It is always going to be a little challenging trying to build and lead a community of true spiritual Zen (meditation) practice in the West. There are special challenges in this work, whether you are “lay” or “monastic”. Just in the last 6 months of 2019, two of the larger meditation centers in Regensburg shut their doors, due to their inability to generate enough financial support to keep the facilities open. And this is despite the massive boom of interest in meditation-based practices, often designed around stress-reduction, and the not-insignificant fact that were are operating in one of the richest towns in the richest “land” (state) in all of Germany: Bavaria.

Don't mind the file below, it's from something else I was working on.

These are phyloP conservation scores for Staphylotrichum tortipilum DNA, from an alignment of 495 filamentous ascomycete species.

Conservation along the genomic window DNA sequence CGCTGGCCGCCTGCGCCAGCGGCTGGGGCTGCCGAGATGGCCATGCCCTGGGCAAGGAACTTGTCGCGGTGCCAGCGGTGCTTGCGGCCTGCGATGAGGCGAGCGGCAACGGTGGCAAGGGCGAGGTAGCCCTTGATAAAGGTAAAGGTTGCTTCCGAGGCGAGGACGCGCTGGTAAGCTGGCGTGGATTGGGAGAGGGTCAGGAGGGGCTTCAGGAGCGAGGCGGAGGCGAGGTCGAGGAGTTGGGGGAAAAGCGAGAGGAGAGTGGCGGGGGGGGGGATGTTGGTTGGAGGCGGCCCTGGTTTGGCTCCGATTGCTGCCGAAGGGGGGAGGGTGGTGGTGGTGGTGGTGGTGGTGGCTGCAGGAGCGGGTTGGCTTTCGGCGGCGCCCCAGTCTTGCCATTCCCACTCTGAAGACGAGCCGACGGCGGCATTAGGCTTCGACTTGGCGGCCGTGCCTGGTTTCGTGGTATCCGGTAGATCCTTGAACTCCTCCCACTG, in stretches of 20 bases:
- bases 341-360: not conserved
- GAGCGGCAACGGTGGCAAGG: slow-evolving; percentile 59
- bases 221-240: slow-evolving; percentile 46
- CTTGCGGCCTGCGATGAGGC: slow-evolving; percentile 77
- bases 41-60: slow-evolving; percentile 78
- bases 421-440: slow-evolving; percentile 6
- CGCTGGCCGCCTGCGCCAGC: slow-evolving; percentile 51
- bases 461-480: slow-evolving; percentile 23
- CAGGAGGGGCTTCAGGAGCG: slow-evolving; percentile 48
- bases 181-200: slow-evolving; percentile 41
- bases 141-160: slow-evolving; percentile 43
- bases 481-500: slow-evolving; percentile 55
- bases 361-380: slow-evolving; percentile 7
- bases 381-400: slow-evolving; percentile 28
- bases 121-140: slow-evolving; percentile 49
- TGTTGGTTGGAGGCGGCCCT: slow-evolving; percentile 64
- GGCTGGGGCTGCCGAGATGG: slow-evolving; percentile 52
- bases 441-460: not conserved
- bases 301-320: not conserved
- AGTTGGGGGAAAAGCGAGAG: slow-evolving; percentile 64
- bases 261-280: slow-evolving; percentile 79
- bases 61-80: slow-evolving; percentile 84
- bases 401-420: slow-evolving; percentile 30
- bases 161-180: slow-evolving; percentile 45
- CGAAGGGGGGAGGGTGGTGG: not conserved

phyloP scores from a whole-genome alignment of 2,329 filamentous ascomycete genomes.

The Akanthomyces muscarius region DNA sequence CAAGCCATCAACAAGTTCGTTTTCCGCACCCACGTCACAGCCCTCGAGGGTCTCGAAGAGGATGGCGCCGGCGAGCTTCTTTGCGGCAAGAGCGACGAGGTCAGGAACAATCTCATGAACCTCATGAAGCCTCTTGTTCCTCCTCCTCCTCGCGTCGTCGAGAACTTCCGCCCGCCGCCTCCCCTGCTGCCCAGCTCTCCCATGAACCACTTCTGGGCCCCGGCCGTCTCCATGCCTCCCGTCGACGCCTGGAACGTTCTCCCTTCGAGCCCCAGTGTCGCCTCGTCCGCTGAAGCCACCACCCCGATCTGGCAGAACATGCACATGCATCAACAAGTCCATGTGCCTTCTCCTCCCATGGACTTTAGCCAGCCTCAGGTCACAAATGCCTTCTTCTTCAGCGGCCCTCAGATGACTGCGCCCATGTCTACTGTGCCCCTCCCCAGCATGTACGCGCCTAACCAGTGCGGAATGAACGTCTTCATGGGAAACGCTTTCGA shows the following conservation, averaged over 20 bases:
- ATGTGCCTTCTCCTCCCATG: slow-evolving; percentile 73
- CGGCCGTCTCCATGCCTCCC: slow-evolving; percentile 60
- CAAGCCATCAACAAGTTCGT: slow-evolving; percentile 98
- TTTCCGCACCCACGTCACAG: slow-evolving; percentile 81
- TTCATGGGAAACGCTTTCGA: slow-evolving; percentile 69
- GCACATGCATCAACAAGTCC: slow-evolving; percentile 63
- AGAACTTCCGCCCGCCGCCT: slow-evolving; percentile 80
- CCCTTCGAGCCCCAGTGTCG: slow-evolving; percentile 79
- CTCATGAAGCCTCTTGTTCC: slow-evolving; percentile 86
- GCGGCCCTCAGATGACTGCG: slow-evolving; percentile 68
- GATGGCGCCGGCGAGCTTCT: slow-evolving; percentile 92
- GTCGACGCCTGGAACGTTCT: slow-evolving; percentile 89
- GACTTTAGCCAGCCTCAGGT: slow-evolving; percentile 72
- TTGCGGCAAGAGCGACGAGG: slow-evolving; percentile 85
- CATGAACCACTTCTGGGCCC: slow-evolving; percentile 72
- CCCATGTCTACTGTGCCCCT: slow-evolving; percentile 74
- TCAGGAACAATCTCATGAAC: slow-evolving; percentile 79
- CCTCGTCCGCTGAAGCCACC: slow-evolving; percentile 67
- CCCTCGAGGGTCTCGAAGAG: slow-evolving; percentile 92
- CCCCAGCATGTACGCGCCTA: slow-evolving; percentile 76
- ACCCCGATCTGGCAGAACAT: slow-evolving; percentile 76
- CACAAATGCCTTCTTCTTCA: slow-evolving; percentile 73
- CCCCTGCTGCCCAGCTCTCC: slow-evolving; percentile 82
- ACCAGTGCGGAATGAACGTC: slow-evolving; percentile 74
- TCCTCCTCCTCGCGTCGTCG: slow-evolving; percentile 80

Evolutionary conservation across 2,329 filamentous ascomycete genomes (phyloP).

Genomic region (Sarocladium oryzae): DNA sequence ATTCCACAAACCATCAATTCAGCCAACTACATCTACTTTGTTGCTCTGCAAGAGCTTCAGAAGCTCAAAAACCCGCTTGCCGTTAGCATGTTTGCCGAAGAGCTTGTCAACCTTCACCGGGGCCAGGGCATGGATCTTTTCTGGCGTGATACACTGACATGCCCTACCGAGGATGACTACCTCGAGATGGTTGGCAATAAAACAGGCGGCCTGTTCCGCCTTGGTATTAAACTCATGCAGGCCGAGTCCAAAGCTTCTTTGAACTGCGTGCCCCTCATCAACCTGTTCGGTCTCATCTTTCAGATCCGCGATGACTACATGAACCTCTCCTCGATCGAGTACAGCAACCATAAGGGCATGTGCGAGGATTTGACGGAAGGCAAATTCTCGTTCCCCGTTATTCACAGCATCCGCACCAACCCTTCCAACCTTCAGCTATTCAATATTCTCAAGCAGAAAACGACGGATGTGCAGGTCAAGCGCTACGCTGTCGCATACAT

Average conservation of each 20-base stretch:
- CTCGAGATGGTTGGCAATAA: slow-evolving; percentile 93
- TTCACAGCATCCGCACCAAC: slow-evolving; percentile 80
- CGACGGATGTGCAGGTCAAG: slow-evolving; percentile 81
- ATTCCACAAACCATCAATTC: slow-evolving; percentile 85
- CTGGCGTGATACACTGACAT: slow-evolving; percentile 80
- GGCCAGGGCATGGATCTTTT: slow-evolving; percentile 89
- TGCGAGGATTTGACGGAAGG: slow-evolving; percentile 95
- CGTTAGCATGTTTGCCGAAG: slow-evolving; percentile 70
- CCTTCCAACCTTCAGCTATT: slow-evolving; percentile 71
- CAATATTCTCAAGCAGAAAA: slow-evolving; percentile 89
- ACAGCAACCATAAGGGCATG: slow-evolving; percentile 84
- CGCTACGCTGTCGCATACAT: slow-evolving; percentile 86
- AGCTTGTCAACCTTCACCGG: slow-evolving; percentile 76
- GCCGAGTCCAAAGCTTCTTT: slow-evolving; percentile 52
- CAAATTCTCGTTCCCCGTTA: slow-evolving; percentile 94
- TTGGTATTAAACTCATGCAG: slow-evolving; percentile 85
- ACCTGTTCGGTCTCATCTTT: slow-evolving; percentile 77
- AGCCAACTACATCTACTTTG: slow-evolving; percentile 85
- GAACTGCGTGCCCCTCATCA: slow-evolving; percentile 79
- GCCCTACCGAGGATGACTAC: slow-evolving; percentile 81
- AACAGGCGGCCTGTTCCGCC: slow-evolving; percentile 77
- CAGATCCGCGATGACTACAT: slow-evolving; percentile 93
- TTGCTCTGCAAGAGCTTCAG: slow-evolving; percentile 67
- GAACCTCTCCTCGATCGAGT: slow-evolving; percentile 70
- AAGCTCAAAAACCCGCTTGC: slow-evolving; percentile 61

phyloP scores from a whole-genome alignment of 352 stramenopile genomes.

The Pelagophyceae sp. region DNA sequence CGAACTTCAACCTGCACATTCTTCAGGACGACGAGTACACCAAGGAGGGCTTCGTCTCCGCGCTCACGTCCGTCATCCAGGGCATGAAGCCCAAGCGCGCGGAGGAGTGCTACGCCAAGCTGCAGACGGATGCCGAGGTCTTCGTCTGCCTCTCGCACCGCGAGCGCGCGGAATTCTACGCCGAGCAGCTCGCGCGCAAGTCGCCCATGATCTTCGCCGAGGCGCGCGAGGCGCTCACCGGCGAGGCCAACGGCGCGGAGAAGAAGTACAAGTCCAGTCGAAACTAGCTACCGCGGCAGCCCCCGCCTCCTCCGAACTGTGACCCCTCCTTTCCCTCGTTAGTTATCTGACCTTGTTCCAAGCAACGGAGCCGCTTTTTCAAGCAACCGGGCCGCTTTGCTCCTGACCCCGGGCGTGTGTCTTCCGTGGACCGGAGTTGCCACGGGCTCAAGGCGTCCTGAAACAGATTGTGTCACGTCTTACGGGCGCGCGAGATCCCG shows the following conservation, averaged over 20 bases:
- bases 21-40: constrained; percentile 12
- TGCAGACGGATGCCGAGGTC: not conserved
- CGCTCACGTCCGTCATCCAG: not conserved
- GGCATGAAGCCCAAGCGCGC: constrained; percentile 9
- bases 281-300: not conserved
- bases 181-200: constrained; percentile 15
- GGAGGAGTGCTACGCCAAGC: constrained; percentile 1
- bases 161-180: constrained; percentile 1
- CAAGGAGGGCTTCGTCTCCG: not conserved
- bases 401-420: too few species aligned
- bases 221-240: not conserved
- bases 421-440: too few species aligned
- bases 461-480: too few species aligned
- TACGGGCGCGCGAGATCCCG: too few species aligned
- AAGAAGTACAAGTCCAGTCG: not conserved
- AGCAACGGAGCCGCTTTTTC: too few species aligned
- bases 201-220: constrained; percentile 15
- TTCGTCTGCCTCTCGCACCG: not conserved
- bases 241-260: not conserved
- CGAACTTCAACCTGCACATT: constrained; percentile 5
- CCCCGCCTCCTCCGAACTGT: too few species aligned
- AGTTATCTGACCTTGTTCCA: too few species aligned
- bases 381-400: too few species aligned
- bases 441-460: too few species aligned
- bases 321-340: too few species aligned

Running a meditation center has these challenges, and functioning as a teacher in this context is also full of the challenge of surviving, personally. Of course, there is definitely good money to be had for “teachers”, if you ever have the gumption to exploit to the current mega-market “well-being” Zeitgeist. Yet I am especially loathe to just “make” workshops or programs like high-end yoga experiences that are so popular these days, filled with healthy meals, detoxes, and crystal-massages in exotic locales, just in order to rake in our little slice of the billions in monies which are commonly spent on such trendy environments. We could do it — I have received various plans and prospectuses for this which seem eminently capable of producing super-fat paychecks. But I would die a million spiritual deaths selling this deep existential inspiration, this ancient training, and these wordless insights fermented over decades in freezing Zen halls throughout Asia, just in order to match some market-based impulse, or my own damned imagined needs.